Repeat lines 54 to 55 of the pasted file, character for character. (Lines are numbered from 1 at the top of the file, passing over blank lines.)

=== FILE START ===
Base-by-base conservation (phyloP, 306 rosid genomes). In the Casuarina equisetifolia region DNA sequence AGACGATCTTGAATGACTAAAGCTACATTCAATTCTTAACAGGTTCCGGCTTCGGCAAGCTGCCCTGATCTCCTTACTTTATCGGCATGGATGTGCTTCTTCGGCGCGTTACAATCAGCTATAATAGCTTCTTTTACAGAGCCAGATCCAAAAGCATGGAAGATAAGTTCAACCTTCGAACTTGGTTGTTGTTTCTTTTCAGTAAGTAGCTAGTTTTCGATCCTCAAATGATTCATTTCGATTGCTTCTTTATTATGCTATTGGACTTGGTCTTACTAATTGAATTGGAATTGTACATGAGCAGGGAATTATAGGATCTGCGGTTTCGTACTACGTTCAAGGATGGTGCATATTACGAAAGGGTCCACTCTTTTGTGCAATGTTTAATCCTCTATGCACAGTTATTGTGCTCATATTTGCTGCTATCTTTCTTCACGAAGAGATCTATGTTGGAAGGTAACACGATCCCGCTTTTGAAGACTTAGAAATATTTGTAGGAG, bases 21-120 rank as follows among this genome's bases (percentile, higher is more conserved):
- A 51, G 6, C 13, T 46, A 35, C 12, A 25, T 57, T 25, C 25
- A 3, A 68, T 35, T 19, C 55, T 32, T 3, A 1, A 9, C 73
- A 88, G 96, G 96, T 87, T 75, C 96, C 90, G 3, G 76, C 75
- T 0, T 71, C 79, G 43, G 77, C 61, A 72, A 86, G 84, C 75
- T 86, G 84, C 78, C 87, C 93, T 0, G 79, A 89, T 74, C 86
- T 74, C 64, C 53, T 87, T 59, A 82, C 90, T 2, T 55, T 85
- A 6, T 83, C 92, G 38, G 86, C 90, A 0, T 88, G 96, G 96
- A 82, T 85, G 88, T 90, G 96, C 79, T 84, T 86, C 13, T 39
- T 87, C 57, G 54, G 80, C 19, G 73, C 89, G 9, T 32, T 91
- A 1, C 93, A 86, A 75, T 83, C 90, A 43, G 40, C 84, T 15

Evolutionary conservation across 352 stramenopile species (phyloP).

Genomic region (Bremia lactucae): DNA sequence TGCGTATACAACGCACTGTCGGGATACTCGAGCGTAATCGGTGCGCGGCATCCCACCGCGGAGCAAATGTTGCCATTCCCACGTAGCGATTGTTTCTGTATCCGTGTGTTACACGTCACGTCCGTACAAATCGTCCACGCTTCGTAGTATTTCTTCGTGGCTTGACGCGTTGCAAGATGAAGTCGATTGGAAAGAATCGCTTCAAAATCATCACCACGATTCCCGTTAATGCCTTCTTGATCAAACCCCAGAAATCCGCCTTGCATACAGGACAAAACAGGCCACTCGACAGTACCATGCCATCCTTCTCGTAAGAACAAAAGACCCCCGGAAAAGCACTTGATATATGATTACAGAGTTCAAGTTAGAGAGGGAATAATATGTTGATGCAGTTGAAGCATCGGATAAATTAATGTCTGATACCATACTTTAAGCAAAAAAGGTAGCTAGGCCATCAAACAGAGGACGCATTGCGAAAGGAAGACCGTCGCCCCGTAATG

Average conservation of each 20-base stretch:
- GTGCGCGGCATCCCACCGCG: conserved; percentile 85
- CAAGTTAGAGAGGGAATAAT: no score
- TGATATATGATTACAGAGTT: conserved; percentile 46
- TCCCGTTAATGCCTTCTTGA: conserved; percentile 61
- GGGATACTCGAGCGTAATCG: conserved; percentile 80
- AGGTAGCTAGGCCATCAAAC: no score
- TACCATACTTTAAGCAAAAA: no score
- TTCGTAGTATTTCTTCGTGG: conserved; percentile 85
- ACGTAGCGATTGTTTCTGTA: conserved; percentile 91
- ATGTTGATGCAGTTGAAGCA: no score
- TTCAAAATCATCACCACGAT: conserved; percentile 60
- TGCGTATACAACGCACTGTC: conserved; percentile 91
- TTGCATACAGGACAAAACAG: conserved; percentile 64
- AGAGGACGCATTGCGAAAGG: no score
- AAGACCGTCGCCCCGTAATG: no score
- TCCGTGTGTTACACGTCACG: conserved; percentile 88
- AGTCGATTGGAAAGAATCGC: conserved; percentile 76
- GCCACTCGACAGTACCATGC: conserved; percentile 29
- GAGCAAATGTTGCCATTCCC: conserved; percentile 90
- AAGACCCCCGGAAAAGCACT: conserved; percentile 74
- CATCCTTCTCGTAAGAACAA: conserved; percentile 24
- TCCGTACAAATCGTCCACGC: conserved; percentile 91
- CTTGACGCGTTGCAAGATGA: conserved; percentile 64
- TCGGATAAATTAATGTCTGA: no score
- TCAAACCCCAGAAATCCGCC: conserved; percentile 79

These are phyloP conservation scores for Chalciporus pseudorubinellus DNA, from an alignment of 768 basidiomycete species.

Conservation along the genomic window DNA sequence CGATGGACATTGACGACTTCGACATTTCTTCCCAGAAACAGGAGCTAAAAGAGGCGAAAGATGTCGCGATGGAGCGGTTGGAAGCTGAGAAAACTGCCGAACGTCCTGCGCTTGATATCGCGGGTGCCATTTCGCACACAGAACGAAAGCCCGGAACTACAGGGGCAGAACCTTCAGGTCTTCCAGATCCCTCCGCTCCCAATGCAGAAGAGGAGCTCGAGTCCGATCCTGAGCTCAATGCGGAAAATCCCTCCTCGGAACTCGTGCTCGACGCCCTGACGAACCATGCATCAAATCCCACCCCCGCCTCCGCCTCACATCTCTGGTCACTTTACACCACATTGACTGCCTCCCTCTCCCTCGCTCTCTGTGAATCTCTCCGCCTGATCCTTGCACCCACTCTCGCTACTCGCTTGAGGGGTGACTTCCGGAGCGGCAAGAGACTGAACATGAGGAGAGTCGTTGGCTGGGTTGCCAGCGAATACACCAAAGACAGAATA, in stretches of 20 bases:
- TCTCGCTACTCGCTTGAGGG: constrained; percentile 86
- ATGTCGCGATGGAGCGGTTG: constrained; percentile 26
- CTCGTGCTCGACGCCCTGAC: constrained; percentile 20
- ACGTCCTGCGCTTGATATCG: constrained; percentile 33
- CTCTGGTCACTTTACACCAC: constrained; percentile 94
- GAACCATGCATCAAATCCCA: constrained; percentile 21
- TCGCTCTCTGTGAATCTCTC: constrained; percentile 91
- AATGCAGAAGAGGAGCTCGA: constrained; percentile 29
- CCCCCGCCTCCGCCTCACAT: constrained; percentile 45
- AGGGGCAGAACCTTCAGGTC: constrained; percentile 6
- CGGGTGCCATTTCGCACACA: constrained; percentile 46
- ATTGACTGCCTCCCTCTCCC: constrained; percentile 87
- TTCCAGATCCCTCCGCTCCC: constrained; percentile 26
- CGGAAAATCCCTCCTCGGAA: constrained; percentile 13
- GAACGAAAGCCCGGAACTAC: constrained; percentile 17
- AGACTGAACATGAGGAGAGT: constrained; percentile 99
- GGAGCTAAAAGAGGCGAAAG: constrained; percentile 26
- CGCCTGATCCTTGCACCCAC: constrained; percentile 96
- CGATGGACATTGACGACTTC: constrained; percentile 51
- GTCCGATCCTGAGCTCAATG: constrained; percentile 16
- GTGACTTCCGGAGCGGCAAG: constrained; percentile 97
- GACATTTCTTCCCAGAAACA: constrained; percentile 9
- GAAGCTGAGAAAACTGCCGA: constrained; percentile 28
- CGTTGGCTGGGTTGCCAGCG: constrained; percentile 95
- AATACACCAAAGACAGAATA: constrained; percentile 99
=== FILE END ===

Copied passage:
- TTCCAGATCCCTCCGCTCCC: constrained; percentile 26
- CGGAAAATCCCTCCTCGGAA: constrained; percentile 13